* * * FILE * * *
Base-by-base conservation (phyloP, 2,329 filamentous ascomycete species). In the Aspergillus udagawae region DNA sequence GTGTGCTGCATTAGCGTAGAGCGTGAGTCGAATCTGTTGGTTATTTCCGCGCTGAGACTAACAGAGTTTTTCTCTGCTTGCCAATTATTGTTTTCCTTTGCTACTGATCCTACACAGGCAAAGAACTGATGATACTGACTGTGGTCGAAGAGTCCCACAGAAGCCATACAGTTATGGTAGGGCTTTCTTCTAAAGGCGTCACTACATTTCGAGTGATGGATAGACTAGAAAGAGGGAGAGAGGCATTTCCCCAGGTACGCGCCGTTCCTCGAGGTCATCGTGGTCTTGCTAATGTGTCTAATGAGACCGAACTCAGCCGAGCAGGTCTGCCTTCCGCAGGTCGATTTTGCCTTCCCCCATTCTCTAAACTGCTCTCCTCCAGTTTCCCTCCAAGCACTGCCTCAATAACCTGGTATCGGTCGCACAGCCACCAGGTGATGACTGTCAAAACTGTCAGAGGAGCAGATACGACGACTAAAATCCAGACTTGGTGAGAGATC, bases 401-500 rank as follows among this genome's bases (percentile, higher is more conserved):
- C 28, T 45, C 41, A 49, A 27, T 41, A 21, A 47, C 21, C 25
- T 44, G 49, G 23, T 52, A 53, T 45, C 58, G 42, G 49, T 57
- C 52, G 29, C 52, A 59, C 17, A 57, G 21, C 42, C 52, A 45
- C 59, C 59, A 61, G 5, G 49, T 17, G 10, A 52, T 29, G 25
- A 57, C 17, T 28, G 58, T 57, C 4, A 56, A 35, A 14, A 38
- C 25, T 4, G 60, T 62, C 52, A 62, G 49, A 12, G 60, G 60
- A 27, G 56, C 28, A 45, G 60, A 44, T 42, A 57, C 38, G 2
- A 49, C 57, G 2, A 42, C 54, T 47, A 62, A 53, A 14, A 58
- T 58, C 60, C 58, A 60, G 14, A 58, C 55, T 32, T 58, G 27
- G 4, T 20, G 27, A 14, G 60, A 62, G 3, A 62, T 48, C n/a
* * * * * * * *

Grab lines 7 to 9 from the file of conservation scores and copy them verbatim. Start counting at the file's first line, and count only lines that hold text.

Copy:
- C 25, T 4, G 60, T 62, C 52, A 62, G 49, A 12, G 60, G 60
- A 27, G 56, C 28, A 45, G 60, A 44, T 42, A 57, C 38, G 2
- A 49, C 57, G 2, A 42, C 54, T 47, A 62, A 53, A 14, A 58